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This is a K-type (or J-Type) thermocouple amplifier which can be used to amplify the tiny voltage from a thermocouple to a higher voltage, readable by a microcontroller. Thermocouples can be used to measure very high temperatures, but they only output a very low voltage, hence the need for this amplifier.
This kit is based upon the AD8495 precision K-type thermocouple amplifier, or the AD8494 J-type version. The board requires a 5V supply and gives a linear output of 5mV per degree C. The circuit board contains filtering for the standard amplifier configuration. It can be used to measure temperatures up to 1000C.
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I had designed and built a temperature controller for a reflow soldering oven which used this thermocouple amplifier. A couple of people asked me about this circuit so I decided to quickly make a simple breakout PCB.
This converter can be used anywhere you need to measure high temperatures – such as soldering temperatures, flue and exhaust gas temperatures, BBQs and ovens.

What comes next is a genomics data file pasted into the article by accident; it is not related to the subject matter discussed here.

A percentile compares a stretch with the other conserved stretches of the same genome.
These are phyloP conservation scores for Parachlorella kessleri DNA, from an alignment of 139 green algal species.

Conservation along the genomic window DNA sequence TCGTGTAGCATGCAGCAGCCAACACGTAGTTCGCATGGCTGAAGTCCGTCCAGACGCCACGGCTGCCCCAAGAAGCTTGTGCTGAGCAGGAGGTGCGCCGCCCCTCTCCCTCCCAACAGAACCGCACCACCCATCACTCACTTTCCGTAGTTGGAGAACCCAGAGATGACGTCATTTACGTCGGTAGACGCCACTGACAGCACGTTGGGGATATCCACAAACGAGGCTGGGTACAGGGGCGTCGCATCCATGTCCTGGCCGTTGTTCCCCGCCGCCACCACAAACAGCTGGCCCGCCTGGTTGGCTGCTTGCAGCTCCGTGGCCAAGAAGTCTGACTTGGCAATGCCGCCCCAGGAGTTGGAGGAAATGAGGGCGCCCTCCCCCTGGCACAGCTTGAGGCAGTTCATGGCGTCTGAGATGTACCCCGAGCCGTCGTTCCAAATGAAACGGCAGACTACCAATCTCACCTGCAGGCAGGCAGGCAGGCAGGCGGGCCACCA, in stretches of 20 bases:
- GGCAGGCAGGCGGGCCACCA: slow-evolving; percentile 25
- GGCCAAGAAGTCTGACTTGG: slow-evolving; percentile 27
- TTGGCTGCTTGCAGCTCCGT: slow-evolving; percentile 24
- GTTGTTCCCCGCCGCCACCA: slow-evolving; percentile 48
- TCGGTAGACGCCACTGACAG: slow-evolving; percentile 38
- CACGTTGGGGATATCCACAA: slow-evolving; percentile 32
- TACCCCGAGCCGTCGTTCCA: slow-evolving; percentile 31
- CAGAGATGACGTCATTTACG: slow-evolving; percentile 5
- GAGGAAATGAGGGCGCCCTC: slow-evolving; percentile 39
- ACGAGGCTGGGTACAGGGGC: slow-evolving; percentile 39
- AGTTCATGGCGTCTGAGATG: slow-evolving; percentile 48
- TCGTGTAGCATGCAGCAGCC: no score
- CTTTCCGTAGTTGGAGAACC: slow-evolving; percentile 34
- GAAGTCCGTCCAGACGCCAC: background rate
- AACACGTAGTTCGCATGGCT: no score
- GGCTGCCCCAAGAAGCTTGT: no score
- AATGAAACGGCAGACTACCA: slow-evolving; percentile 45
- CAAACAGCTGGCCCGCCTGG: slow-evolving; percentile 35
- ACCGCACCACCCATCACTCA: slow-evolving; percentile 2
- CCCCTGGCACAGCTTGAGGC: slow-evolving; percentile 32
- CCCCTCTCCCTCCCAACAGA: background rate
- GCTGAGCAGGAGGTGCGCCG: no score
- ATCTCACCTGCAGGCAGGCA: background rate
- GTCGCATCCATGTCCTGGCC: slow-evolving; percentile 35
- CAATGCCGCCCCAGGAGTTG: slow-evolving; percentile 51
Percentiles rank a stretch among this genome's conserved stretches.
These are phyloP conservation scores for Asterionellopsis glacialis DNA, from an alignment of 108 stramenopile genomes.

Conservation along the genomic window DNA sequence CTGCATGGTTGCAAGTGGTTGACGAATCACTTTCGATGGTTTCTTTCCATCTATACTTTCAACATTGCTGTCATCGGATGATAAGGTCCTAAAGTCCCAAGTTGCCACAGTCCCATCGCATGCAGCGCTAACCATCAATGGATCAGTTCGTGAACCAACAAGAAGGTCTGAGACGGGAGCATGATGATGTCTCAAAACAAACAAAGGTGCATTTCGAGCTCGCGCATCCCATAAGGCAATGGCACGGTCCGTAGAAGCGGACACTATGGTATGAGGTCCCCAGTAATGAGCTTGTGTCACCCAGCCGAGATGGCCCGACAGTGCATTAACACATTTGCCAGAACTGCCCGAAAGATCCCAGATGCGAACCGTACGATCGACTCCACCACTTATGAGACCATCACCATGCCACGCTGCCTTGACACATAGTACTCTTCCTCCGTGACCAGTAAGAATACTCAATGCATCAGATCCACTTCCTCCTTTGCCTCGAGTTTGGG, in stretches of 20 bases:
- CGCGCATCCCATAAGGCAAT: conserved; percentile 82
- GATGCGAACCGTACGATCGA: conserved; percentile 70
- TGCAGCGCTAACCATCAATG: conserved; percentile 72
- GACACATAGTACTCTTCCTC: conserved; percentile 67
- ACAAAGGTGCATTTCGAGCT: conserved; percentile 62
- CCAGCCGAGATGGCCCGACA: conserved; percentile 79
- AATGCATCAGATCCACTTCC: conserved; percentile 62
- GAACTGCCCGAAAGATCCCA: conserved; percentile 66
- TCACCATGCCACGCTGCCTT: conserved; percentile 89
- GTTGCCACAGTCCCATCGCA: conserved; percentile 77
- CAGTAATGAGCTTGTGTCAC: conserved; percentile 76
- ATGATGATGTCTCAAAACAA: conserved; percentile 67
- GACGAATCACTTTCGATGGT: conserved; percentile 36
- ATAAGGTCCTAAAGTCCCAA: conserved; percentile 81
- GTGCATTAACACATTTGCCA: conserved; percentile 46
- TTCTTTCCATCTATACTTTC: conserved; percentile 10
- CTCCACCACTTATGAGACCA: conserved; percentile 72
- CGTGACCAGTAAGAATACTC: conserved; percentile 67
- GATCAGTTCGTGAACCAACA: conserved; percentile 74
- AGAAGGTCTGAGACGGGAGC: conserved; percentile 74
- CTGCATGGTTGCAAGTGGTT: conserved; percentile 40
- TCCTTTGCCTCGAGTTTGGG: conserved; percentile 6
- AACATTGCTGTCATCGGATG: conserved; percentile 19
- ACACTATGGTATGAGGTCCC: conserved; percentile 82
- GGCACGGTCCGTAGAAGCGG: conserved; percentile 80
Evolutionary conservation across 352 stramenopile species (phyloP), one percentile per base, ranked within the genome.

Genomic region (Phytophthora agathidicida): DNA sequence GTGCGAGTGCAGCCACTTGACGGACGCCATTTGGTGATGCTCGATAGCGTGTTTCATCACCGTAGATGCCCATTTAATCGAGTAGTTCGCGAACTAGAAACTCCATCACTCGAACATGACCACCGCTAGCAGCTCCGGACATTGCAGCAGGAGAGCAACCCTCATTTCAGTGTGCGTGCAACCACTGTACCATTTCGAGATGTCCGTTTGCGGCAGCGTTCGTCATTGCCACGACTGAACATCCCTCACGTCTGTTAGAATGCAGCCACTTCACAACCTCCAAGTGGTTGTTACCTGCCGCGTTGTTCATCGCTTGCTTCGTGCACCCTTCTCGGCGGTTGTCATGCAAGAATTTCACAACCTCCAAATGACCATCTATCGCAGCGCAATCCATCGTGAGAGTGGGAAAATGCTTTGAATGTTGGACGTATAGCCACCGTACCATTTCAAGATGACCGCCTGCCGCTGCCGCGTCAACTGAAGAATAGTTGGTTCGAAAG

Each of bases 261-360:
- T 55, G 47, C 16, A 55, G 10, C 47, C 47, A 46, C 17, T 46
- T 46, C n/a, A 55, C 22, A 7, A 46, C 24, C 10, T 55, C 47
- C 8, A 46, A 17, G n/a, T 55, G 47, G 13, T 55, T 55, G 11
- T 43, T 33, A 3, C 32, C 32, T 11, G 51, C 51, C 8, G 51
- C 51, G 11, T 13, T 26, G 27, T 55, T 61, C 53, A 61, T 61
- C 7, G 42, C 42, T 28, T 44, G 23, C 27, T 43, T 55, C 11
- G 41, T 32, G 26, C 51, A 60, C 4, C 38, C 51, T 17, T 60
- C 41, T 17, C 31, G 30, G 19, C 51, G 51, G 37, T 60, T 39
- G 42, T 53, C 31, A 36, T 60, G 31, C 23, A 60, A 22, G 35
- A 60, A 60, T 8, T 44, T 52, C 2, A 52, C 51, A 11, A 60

Below 100C I would generally use a thermistor, but not many thermistors are rated for temperatures above 150C. In that case we need to use a thermocouple which output a tiny voltage. This must be amplified and filtered so that it can be read by the ADC in a micrcontroller.
Buy one here:
This is a relatively simple to put together kit, although it does have one surface mount IC to solder. The kit includes the following parts:
Note: You will need: soldering iron, solder, wire cutters.
The construction instructions are available here:
Here is the circuit schematic:
|P1||Screw Terminals for thermocouple|
|U1||AD8495 SMD K-type thermocouple amplifier|
KiCAD design files
The PCB and schematic for this project were drawn using the open-source KiCAD electronics design package.
Here is the PCB and layout design:
Testing the output
Here the board is set up with a multimeter and hot air gun to heat the thermocouple:
The output voltage is 1.373V, which equates to 1.373V / 5mV = 274C. This could be easily read by the ADC in a microcontroller.